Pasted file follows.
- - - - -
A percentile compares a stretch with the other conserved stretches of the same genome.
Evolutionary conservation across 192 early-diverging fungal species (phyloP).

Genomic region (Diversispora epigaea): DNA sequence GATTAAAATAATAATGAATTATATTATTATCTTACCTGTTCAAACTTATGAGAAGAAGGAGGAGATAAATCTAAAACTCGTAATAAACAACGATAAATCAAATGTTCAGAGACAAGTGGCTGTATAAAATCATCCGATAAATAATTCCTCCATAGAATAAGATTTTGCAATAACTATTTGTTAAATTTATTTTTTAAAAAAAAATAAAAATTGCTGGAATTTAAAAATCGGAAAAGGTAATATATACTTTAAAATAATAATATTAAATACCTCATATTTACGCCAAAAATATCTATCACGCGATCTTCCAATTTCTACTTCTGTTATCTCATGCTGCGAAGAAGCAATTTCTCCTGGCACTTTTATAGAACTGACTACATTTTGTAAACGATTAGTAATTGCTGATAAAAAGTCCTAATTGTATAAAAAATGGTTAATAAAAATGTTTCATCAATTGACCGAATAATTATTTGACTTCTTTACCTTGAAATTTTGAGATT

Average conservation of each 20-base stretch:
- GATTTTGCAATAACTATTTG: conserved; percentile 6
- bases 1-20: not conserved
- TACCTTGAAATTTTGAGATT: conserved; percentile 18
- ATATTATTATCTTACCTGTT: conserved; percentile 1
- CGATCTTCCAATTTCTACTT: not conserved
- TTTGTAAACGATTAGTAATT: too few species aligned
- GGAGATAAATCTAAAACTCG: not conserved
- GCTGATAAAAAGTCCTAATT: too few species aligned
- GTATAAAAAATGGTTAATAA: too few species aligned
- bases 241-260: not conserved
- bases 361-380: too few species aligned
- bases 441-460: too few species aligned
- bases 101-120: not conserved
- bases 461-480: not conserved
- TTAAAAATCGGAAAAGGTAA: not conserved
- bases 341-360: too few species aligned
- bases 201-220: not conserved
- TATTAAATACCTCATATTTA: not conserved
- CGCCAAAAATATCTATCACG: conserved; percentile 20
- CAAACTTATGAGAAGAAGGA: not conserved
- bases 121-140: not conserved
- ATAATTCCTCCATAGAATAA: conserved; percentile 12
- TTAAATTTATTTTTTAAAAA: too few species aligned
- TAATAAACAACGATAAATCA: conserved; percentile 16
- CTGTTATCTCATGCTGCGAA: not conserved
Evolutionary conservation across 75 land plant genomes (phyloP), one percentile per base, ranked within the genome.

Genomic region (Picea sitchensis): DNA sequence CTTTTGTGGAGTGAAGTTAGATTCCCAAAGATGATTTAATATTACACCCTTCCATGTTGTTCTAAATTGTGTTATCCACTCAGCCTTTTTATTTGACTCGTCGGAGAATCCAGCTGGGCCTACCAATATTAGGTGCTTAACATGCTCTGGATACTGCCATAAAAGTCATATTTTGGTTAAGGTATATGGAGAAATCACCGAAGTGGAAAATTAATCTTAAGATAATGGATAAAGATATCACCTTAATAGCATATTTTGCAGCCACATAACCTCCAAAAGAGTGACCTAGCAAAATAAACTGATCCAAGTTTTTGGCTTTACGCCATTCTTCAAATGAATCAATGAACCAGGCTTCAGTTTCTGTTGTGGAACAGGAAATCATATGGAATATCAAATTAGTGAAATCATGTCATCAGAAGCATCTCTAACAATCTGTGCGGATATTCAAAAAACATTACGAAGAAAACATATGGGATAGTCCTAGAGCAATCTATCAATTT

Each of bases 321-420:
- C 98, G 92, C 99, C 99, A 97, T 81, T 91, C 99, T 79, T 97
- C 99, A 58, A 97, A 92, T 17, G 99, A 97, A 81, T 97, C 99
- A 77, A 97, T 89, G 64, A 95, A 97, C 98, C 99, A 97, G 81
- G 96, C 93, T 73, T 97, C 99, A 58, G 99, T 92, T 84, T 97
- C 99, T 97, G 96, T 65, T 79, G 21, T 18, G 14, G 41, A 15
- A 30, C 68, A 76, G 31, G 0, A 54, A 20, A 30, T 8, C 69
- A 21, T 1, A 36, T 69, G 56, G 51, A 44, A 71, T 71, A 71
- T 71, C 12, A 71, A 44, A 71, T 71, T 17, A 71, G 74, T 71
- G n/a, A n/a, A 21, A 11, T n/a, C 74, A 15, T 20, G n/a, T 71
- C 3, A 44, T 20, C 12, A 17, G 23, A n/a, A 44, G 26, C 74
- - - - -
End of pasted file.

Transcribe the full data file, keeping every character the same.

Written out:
A percentile compares a stretch with the other conserved stretches of the same genome.
Evolutionary conservation across 192 early-diverging fungal species (phyloP).

Genomic region (Diversispora epigaea): DNA sequence GATTAAAATAATAATGAATTATATTATTATCTTACCTGTTCAAACTTATGAGAAGAAGGAGGAGATAAATCTAAAACTCGTAATAAACAACGATAAATCAAATGTTCAGAGACAAGTGGCTGTATAAAATCATCCGATAAATAATTCCTCCATAGAATAAGATTTTGCAATAACTATTTGTTAAATTTATTTTTTAAAAAAAAATAAAAATTGCTGGAATTTAAAAATCGGAAAAGGTAATATATACTTTAAAATAATAATATTAAATACCTCATATTTACGCCAAAAATATCTATCACGCGATCTTCCAATTTCTACTTCTGTTATCTCATGCTGCGAAGAAGCAATTTCTCCTGGCACTTTTATAGAACTGACTACATTTTGTAAACGATTAGTAATTGCTGATAAAAAGTCCTAATTGTATAAAAAATGGTTAATAAAAATGTTTCATCAATTGACCGAATAATTATTTGACTTCTTTACCTTGAAATTTTGAGATT

Average conservation of each 20-base stretch:
- GATTTTGCAATAACTATTTG: conserved; percentile 6
- bases 1-20: not conserved
- TACCTTGAAATTTTGAGATT: conserved; percentile 18
- ATATTATTATCTTACCTGTT: conserved; percentile 1
- CGATCTTCCAATTTCTACTT: not conserved
- TTTGTAAACGATTAGTAATT: too few species aligned
- GGAGATAAATCTAAAACTCG: not conserved
- GCTGATAAAAAGTCCTAATT: too few species aligned
- GTATAAAAAATGGTTAATAA: too few species aligned
- bases 241-260: not conserved
- bases 361-380: too few species aligned
- bases 441-460: too few species aligned
- bases 101-120: not conserved
- bases 461-480: not conserved
- TTAAAAATCGGAAAAGGTAA: not conserved
- bases 341-360: too few species aligned
- bases 201-220: not conserved
- TATTAAATACCTCATATTTA: not conserved
- CGCCAAAAATATCTATCACG: conserved; percentile 20
- CAAACTTATGAGAAGAAGGA: not conserved
- bases 121-140: not conserved
- ATAATTCCTCCATAGAATAA: conserved; percentile 12
- TTAAATTTATTTTTTAAAAA: too few species aligned
- TAATAAACAACGATAAATCA: conserved; percentile 16
- CTGTTATCTCATGCTGCGAA: not conserved
Evolutionary conservation across 75 land plant genomes (phyloP), one percentile per base, ranked within the genome.

Genomic region (Picea sitchensis): DNA sequence CTTTTGTGGAGTGAAGTTAGATTCCCAAAGATGATTTAATATTACACCCTTCCATGTTGTTCTAAATTGTGTTATCCACTCAGCCTTTTTATTTGACTCGTCGGAGAATCCAGCTGGGCCTACCAATATTAGGTGCTTAACATGCTCTGGATACTGCCATAAAAGTCATATTTTGGTTAAGGTATATGGAGAAATCACCGAAGTGGAAAATTAATCTTAAGATAATGGATAAAGATATCACCTTAATAGCATATTTTGCAGCCACATAACCTCCAAAAGAGTGACCTAGCAAAATAAACTGATCCAAGTTTTTGGCTTTACGCCATTCTTCAAATGAATCAATGAACCAGGCTTCAGTTTCTGTTGTGGAACAGGAAATCATATGGAATATCAAATTAGTGAAATCATGTCATCAGAAGCATCTCTAACAATCTGTGCGGATATTCAAAAAACATTACGAAGAAAACATATGGGATAGTCCTAGAGCAATCTATCAATTT

Each of bases 321-420:
- C 98, G 92, C 99, C 99, A 97, T 81, T 91, C 99, T 79, T 97
- C 99, A 58, A 97, A 92, T 17, G 99, A 97, A 81, T 97, C 99
- A 77, A 97, T 89, G 64, A 95, A 97, C 98, C 99, A 97, G 81
- G 96, C 93, T 73, T 97, C 99, A 58, G 99, T 92, T 84, T 97
- C 99, T 97, G 96, T 65, T 79, G 21, T 18, G 14, G 41, A 15
- A 30, C 68, A 76, G 31, G 0, A 54, A 20, A 30, T 8, C 69
- A 21, T 1, A 36, T 69, G 56, G 51, A 44, A 71, T 71, A 71
- T 71, C 12, A 71, A 44, A 71, T 71, T 17, A 71, G 74, T 71
- G n/a, A n/a, A 21, A 11, T n/a, C 74, A 15, T 20, G n/a, T 71
- C 3, A 44, T 20, C 12, A 17, G 23, A n/a, A 44, G 26, C 74